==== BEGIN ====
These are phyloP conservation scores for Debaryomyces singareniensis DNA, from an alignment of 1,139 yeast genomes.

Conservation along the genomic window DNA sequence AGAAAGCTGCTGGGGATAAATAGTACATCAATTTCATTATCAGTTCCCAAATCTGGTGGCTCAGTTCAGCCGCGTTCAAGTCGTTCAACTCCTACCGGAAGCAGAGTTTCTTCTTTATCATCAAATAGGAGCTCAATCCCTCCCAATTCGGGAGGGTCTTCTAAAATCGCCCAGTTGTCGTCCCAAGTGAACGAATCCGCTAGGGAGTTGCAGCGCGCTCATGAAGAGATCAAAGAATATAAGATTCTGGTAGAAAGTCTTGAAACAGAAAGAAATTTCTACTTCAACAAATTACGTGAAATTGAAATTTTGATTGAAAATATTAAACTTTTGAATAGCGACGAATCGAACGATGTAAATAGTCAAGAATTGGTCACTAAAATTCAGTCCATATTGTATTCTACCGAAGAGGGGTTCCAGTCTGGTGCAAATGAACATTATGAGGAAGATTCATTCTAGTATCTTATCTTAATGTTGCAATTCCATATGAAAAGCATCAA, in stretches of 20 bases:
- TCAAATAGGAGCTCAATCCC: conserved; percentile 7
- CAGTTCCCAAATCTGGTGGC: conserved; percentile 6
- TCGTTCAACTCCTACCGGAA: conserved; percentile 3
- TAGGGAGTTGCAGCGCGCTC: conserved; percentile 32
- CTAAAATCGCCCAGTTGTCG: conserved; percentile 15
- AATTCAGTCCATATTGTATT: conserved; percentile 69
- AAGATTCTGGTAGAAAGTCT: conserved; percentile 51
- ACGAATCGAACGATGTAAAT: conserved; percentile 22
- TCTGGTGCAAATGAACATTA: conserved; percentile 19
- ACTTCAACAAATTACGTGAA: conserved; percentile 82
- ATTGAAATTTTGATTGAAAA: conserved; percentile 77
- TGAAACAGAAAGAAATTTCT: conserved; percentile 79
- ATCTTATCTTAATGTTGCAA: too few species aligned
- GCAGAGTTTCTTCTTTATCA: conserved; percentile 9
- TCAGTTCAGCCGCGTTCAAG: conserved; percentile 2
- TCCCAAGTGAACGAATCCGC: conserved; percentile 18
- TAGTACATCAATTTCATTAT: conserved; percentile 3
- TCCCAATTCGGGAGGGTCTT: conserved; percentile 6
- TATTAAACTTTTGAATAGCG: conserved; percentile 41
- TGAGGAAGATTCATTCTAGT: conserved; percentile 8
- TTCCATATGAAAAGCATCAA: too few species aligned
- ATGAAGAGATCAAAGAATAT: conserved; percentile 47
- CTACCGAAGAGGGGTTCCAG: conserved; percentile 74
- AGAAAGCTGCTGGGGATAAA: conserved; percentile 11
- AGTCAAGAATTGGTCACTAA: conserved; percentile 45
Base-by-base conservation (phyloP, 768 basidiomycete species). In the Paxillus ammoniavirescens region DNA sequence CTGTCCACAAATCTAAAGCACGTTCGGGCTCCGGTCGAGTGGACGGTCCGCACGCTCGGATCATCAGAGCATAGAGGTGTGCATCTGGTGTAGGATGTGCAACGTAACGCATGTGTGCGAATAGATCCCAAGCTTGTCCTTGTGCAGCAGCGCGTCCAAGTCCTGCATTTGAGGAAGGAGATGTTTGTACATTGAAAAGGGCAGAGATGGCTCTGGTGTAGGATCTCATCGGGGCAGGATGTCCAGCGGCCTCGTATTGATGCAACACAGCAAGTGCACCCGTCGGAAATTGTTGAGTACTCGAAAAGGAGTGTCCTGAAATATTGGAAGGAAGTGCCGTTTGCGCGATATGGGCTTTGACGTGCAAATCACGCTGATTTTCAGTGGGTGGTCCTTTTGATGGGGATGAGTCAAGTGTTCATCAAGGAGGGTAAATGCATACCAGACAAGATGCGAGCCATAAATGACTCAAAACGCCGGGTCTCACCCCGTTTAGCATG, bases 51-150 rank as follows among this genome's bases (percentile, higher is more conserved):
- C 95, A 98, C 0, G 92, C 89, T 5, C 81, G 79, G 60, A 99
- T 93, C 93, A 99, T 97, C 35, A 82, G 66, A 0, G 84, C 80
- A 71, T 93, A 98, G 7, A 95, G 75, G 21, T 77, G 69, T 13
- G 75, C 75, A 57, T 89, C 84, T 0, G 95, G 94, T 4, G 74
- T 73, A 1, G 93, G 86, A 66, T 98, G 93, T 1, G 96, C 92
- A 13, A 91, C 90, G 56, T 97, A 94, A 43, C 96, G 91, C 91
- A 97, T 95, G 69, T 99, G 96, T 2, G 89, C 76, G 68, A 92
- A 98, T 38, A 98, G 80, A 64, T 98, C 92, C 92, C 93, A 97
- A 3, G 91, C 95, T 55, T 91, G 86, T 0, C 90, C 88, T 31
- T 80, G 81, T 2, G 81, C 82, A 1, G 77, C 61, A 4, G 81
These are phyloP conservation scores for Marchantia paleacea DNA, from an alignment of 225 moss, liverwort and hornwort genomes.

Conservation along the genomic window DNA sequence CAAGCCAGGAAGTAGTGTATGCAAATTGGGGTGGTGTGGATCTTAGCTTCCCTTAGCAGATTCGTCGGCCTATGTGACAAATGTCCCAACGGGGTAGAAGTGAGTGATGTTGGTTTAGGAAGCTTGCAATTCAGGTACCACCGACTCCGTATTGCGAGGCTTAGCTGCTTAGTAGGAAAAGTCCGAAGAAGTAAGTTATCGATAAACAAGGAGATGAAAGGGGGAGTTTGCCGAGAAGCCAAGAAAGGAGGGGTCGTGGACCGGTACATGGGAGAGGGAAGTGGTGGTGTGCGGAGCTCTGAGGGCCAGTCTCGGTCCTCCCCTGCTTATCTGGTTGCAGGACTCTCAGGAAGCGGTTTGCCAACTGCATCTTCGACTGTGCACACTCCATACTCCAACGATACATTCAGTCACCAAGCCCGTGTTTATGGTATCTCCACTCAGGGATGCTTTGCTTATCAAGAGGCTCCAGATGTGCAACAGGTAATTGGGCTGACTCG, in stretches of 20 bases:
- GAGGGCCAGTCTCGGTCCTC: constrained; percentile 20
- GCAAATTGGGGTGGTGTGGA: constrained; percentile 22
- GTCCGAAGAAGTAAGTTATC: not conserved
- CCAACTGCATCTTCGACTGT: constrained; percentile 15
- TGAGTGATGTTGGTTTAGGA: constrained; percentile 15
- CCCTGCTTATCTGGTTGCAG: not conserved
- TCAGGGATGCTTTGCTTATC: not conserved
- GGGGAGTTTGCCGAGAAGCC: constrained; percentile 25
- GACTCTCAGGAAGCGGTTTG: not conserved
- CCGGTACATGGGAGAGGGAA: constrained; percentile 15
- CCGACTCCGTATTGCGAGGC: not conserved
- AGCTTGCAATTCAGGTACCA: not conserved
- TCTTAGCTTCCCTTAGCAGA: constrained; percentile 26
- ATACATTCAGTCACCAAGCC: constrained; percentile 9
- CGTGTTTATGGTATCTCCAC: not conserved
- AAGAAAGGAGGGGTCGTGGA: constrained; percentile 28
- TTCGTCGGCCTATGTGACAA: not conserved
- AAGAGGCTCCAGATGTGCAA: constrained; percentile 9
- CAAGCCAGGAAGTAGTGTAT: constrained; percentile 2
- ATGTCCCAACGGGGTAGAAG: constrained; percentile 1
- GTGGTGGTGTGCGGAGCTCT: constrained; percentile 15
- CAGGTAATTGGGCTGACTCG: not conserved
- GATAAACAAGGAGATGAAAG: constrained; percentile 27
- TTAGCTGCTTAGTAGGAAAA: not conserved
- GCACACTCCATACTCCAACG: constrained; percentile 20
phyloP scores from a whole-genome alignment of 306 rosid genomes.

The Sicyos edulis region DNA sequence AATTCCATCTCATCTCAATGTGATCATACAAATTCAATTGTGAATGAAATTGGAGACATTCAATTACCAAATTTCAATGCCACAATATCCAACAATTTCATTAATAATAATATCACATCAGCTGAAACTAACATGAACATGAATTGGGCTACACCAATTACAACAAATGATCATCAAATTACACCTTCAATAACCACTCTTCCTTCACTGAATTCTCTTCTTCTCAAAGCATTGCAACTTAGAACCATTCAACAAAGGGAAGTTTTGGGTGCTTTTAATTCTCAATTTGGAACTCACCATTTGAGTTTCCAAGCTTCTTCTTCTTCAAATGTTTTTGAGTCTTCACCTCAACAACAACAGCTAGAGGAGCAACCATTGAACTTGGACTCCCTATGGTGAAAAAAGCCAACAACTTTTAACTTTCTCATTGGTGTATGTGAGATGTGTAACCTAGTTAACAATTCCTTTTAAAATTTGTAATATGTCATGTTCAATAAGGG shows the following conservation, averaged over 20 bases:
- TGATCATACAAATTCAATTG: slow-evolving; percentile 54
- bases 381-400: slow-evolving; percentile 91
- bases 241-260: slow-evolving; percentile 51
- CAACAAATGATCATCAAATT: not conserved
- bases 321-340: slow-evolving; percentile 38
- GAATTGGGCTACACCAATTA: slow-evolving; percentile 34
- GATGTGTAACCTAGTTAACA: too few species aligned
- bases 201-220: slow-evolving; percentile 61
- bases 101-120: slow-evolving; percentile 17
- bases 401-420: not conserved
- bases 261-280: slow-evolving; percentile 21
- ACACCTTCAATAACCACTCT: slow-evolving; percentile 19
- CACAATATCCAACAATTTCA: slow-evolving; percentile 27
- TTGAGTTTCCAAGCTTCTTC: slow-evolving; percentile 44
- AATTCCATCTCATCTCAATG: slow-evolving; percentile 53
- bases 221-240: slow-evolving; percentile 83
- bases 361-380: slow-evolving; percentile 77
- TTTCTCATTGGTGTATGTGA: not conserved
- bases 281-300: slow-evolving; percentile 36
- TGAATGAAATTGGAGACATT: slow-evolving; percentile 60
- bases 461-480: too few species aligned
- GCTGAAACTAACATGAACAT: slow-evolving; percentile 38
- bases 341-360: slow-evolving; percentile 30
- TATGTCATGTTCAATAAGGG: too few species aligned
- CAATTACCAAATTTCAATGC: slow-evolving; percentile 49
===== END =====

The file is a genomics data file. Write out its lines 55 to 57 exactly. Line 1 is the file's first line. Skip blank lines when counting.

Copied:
- CGTGTTTATGGTATCTCCAC: not conserved
- AAGAAAGGAGGGGTCGTGGA: constrained; percentile 28
- TTCGTCGGCCTATGTGACAA: not conserved